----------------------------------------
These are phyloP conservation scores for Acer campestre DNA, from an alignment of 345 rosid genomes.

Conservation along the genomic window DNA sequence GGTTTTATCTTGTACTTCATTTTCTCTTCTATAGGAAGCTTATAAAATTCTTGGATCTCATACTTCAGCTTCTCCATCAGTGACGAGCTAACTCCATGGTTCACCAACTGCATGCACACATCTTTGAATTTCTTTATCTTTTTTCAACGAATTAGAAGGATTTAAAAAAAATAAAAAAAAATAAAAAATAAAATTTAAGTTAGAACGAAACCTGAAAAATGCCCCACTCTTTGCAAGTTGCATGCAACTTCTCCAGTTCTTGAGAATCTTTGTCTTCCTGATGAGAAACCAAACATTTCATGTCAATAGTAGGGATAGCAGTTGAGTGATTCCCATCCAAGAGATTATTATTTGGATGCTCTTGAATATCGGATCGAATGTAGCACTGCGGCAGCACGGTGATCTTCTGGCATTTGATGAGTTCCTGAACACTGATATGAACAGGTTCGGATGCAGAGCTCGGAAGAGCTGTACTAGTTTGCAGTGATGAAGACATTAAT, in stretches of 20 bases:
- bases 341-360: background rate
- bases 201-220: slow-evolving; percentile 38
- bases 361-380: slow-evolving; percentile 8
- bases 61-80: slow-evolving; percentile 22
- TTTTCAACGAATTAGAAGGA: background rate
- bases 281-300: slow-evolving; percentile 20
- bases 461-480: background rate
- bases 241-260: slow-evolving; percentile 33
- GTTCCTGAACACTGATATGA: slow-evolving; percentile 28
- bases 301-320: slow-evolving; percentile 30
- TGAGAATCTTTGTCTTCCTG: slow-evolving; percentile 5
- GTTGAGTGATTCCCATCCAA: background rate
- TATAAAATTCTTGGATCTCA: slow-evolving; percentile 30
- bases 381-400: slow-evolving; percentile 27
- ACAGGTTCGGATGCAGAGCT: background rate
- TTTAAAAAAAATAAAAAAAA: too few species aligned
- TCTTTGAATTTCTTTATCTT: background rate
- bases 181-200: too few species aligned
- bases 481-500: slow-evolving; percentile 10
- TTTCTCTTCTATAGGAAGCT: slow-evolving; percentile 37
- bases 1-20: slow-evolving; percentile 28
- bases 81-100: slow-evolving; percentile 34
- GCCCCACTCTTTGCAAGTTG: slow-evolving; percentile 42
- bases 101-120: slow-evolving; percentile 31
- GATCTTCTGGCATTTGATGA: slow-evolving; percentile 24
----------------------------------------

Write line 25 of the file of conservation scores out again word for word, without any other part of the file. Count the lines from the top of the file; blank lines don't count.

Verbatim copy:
- GCCCCACTCTTTGCAAGTTG: slow-evolving; percentile 42